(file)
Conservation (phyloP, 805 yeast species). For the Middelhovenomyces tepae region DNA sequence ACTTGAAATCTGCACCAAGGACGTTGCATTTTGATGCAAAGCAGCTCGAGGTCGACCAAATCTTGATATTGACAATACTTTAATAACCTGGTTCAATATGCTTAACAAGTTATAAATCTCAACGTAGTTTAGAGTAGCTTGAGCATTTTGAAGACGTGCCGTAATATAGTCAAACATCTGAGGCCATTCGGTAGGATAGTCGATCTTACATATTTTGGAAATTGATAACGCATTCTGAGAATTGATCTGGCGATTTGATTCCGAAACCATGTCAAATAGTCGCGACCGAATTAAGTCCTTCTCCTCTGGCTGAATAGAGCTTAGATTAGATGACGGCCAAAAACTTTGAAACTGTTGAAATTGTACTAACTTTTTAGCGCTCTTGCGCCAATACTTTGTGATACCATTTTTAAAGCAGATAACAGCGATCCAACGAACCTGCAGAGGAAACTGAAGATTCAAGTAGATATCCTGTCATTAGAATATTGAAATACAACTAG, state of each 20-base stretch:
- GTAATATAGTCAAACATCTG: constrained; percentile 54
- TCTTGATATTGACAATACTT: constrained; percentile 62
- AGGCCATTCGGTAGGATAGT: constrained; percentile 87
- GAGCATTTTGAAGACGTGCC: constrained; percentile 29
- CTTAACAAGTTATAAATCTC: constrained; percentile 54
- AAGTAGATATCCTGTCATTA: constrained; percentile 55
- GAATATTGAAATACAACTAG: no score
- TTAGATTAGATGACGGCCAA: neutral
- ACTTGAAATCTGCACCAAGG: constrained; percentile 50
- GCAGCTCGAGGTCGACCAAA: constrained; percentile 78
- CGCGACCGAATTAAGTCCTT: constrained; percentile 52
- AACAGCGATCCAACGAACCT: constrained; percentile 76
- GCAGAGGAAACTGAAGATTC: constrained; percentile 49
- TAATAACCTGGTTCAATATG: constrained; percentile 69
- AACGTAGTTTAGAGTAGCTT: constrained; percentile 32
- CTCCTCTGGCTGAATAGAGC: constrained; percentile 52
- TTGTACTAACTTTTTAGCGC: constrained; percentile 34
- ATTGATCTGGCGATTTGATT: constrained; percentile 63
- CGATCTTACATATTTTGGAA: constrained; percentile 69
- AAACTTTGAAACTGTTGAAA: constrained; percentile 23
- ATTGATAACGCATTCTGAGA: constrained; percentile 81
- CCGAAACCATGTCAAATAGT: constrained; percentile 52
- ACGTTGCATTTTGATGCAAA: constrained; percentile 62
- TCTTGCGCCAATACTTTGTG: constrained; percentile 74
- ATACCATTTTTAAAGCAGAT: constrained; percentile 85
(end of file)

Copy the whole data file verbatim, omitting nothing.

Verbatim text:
Conservation (phyloP, 805 yeast species). For the Middelhovenomyces tepae region DNA sequence ACTTGAAATCTGCACCAAGGACGTTGCATTTTGATGCAAAGCAGCTCGAGGTCGACCAAATCTTGATATTGACAATACTTTAATAACCTGGTTCAATATGCTTAACAAGTTATAAATCTCAACGTAGTTTAGAGTAGCTTGAGCATTTTGAAGACGTGCCGTAATATAGTCAAACATCTGAGGCCATTCGGTAGGATAGTCGATCTTACATATTTTGGAAATTGATAACGCATTCTGAGAATTGATCTGGCGATTTGATTCCGAAACCATGTCAAATAGTCGCGACCGAATTAAGTCCTTCTCCTCTGGCTGAATAGAGCTTAGATTAGATGACGGCCAAAAACTTTGAAACTGTTGAAATTGTACTAACTTTTTAGCGCTCTTGCGCCAATACTTTGTGATACCATTTTTAAAGCAGATAACAGCGATCCAACGAACCTGCAGAGGAAACTGAAGATTCAAGTAGATATCCTGTCATTAGAATATTGAAATACAACTAG, state of each 20-base stretch:
- GTAATATAGTCAAACATCTG: constrained; percentile 54
- TCTTGATATTGACAATACTT: constrained; percentile 62
- AGGCCATTCGGTAGGATAGT: constrained; percentile 87
- GAGCATTTTGAAGACGTGCC: constrained; percentile 29
- CTTAACAAGTTATAAATCTC: constrained; percentile 54
- AAGTAGATATCCTGTCATTA: constrained; percentile 55
- GAATATTGAAATACAACTAG: no score
- TTAGATTAGATGACGGCCAA: neutral
- ACTTGAAATCTGCACCAAGG: constrained; percentile 50
- GCAGCTCGAGGTCGACCAAA: constrained; percentile 78
- CGCGACCGAATTAAGTCCTT: constrained; percentile 52
- AACAGCGATCCAACGAACCT: constrained; percentile 76
- GCAGAGGAAACTGAAGATTC: constrained; percentile 49
- TAATAACCTGGTTCAATATG: constrained; percentile 69
- AACGTAGTTTAGAGTAGCTT: constrained; percentile 32
- CTCCTCTGGCTGAATAGAGC: constrained; percentile 52
- TTGTACTAACTTTTTAGCGC: constrained; percentile 34
- ATTGATCTGGCGATTTGATT: constrained; percentile 63
- CGATCTTACATATTTTGGAA: constrained; percentile 69
- AAACTTTGAAACTGTTGAAA: constrained; percentile 23
- ATTGATAACGCATTCTGAGA: constrained; percentile 81
- CCGAAACCATGTCAAATAGT: constrained; percentile 52
- ACGTTGCATTTTGATGCAAA: constrained; percentile 62
- TCTTGCGCCAATACTTTGTG: constrained; percentile 74
- ATACCATTTTTAAAGCAGAT: constrained; percentile 85